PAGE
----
Recently, a two-judge bench of the Supreme Court comprising Uday Umesh Lalit and Vineet Saran JJ vide judgment dated November 02, 20201 held that there is nothing in the Real Estate (Regulation and Development) Act, 2016 (RERA) which bars initiation of proceedings under the Consumer Protection Act after the provisions of RERA Act came into force.
The said decision was passed in connected appeals filed against common judgment and order2 passed by Ld National Consumer Disputes Redressal Commission (NCDRC). The grievance raised in connected matters pertained to delay in handing over of possession of flats by the developer.
The complainants had booked the apartments around the year 2011-2012 and the Builder Buyer Agreement was entered into in November 2013. As per the Agreement, the possession had to be delivered within 42 months; however, the said period expired and there were no signs of the construction being complete. The project was registered under the provisions of the RERA Act on 17th November 2017, which was beyond the period of 42 months. As a result, the consumer complaints were preferred seeking refund of the amounts deposited towards the bookings which were allowed by the NCDRC ordering refund of amounts along with simple interest @9% from the respective dates of deposits till the date of realization together with costs of Rs.50,000/- to be paid to each of the complainants. The rate of interest was to be construed @12% if the Developer failed to comply with the directions within four weeks of date of receipt of the order.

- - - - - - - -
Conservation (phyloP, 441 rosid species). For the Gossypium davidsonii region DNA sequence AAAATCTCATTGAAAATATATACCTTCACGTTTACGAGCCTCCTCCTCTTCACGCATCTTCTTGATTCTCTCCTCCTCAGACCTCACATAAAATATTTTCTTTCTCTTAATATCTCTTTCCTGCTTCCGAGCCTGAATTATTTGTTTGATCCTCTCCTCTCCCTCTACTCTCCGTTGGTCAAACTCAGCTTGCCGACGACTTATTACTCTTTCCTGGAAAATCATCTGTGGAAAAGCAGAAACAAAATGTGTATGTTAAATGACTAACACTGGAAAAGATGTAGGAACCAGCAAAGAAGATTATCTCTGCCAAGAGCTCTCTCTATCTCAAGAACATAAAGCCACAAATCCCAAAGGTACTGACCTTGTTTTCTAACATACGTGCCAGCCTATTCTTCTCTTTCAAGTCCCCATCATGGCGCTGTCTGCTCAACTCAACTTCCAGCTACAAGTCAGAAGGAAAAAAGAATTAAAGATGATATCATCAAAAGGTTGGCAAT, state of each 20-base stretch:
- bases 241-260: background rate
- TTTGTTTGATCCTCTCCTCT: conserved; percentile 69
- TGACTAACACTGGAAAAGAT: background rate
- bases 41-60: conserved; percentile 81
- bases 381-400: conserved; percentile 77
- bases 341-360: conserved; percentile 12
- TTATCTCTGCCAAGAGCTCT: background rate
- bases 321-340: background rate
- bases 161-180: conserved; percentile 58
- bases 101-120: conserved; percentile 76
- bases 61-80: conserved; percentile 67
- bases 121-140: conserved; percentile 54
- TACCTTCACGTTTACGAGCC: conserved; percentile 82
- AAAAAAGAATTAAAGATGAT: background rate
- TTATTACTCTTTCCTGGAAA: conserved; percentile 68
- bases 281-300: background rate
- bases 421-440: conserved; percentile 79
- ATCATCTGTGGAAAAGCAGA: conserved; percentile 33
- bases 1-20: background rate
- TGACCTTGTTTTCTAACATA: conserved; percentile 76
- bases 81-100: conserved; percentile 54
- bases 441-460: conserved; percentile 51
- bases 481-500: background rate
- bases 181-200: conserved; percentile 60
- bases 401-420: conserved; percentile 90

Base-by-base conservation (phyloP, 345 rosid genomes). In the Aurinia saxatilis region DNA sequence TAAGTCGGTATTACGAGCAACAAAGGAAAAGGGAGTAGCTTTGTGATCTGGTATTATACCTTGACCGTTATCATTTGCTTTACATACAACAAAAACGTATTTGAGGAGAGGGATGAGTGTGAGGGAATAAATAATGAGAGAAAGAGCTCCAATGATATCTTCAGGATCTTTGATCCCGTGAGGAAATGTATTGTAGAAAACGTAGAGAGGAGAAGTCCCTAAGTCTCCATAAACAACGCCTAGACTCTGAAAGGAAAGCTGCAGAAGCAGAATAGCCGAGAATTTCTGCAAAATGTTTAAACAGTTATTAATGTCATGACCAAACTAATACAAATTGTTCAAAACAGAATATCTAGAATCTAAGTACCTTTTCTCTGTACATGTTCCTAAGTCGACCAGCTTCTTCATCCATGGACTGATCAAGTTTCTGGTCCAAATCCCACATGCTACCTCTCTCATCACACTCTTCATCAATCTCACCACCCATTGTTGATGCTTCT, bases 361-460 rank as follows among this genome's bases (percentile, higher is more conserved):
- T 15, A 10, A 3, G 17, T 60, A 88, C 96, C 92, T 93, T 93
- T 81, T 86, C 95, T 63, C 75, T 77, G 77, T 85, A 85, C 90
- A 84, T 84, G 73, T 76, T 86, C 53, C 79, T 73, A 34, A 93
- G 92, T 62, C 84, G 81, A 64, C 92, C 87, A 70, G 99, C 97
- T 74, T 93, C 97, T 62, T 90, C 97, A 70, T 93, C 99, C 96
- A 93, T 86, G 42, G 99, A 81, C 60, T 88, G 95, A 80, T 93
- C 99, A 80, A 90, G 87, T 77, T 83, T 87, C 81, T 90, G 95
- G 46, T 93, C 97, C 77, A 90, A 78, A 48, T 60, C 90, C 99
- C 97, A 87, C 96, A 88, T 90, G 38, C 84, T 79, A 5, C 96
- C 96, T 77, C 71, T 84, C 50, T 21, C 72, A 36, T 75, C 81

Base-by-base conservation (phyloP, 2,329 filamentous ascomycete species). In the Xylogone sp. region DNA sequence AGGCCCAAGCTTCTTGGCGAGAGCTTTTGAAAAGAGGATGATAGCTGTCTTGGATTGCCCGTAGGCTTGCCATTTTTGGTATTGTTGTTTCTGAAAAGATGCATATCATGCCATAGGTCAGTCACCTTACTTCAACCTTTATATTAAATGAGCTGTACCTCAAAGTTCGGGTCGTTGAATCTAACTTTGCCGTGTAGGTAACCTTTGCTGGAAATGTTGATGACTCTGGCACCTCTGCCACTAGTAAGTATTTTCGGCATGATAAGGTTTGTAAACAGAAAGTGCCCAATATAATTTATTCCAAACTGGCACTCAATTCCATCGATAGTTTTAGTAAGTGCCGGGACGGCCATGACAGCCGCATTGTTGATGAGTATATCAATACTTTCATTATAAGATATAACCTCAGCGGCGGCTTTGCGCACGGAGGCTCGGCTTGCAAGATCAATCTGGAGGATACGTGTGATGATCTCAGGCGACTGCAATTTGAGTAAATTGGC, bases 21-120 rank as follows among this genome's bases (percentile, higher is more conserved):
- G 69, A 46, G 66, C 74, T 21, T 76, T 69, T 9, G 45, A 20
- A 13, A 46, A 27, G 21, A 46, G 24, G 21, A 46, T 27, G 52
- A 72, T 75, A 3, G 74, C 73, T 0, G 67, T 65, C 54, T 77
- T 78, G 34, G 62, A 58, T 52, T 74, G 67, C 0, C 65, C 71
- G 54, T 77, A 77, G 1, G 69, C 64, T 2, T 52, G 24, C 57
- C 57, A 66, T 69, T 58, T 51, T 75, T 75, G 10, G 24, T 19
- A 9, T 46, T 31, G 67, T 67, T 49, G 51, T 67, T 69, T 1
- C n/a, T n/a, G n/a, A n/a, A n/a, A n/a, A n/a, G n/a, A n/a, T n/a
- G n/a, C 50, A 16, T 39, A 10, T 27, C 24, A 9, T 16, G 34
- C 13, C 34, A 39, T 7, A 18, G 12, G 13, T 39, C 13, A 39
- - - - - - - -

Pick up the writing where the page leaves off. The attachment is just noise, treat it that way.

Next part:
The two legal issues that arose in the present case were: 1) whether the bar specified under Section 79 of the RERA Act would apply to proceedings initiated under the provisions of the Consumer Protection Act; and 2) whether there is anything inconsistent in the provisions of the Consumer Protection Act with that of the RERA Act.
The apex court analyzed the statutory provisions of the RERA Act to consider whether the remedy so provided under the RERA Act to an allottee is the only and exclusive modality to raise a grievance and whether the provisions of the RERA Act bar consideration of the grievance of an allottee by other fora.